If each moral choice a person makes is free (as in free will) it seems to follow that the sum or totality of all those choices is also free. In other words, if each individual sin can be avoided, then sinning in its entirety can be avoided. I thought maybe there was an abstract way to represent necessity in the sum of all choices implying necessity in at least one of the particular choices.
Can you eat lava?
- Yes: But it'll incinerate my mouth and kill me
- No: It'll incinerate my mouth and kill me The Philosophical concept is, Can you eat lava. There's two answers The Logical sum is: Lava will incinerate your mouth upon ingestion...it's your choice to put it in your mouth.
Sin cannot be avoided without rejection of all inhibitions or willful actions. Rather than worry about approaching sin, worry about addressing the circumstances that encourage sinful behavior. The Seven Sins are a rock paper scissors, inhibit one, you encourage another.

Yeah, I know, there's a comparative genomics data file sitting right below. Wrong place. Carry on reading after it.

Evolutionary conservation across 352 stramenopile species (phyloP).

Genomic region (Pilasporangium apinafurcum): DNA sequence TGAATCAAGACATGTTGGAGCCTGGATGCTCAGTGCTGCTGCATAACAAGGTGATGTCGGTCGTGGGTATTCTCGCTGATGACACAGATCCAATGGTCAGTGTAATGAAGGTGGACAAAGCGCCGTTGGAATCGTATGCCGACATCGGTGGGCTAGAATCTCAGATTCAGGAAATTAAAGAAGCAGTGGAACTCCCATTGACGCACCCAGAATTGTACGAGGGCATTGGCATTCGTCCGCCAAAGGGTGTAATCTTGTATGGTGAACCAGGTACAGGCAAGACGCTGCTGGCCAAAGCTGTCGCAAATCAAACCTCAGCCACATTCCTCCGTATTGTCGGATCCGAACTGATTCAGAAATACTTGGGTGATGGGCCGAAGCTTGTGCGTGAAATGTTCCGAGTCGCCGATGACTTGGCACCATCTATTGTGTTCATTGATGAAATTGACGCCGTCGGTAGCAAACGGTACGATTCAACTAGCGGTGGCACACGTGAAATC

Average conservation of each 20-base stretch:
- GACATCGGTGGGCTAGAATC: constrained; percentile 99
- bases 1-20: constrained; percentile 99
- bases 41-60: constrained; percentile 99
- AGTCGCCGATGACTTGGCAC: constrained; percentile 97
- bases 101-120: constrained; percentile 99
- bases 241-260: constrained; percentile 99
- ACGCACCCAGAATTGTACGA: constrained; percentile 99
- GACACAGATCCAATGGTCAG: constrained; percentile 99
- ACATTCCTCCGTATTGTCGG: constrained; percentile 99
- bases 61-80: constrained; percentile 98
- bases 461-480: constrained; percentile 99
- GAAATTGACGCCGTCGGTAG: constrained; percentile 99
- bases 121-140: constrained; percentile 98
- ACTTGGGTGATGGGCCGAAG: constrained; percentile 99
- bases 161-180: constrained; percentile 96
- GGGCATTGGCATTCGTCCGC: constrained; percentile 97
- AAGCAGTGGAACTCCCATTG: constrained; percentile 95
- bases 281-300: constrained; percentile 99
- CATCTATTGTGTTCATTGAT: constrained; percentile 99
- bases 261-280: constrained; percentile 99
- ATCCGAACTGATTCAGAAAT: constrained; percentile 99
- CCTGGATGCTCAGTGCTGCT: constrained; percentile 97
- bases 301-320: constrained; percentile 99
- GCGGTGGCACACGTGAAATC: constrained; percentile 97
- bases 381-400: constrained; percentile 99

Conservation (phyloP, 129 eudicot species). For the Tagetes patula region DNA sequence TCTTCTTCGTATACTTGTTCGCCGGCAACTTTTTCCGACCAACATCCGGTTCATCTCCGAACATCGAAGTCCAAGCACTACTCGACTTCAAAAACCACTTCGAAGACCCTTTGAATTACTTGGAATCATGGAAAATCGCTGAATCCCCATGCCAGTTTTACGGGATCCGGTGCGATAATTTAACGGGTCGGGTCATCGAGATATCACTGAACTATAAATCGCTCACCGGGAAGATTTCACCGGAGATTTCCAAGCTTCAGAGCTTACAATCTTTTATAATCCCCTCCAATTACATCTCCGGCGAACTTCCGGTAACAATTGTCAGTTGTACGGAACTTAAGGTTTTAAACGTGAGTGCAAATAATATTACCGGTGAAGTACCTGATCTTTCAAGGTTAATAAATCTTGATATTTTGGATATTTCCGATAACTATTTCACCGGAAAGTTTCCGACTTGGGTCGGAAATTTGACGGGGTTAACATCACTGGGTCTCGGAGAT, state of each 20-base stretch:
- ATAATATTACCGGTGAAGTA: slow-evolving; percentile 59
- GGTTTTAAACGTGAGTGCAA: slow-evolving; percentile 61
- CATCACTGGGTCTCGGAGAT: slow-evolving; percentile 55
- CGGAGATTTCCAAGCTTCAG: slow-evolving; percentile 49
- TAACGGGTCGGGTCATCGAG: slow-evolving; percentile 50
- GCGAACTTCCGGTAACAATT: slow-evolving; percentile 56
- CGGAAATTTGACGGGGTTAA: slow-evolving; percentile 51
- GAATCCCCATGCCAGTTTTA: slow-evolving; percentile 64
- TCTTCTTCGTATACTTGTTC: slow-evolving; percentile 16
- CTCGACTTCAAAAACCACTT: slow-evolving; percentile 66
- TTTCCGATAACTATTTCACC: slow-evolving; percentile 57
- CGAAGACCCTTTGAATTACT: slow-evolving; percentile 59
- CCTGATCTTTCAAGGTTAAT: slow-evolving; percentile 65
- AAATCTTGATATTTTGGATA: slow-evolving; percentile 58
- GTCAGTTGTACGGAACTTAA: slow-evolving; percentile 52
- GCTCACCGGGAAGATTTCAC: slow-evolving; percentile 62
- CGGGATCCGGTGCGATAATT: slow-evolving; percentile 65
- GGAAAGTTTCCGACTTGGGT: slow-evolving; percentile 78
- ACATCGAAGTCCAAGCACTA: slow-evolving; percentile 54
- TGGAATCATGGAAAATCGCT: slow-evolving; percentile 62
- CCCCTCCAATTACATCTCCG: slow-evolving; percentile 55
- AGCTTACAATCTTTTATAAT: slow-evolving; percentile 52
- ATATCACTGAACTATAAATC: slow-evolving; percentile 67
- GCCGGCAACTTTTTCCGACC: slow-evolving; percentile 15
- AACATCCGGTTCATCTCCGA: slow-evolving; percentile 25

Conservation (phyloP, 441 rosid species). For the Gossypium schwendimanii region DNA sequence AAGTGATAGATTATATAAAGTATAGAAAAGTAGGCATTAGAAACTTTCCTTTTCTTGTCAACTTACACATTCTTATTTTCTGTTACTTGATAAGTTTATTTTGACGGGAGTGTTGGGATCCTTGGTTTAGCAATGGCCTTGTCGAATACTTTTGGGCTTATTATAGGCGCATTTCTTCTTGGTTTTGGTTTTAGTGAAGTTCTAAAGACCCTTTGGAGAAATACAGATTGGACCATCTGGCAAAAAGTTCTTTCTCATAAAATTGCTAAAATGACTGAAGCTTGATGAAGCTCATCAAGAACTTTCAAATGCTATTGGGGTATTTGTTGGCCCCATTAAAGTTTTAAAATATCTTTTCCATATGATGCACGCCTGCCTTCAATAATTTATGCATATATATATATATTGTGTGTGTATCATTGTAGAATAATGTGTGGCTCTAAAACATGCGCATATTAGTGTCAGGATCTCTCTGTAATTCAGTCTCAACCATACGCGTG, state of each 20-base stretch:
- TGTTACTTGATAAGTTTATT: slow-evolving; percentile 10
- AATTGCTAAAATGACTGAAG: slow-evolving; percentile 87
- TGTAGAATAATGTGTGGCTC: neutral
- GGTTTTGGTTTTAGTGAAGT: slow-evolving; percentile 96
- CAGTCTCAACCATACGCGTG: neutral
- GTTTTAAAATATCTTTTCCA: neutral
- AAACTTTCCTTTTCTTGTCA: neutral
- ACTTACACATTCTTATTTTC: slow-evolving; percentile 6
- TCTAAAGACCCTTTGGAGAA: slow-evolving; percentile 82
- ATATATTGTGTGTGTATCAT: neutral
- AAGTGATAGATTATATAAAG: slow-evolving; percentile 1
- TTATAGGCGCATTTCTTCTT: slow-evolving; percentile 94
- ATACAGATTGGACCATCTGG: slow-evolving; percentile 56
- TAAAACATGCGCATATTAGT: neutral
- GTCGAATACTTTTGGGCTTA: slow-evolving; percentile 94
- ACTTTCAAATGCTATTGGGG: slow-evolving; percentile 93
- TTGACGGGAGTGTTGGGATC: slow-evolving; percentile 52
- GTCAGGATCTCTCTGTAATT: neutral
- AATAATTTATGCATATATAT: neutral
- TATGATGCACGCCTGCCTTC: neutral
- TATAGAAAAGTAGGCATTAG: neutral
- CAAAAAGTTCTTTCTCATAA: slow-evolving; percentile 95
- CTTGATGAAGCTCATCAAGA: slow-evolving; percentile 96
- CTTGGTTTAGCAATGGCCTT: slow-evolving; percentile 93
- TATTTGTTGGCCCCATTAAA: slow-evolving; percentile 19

Immanuel Kant did draw this exact conclusion, that if a given ought can be fulfilled, then the set of all such given oughts can be fulfilled. Now he also says that sin is radically tethered to human nature, and unavoidable inside of time.
But now he says that real choices are not made inside of time, that the appearance of multiple choices being made is just the application of a general choice to particular issues, but this application is not chosen as such. Having made our eternal imperfect decision, we perforce exemplify this decision in daily life.
Unfortunately, he also thinks that we sort of can make a second eternal choice, but he concludes that if our original choice is inexplicable, so too this one---but here we don't even have the analogy of general principles and particular inferences to help describe this second maxim in the first place.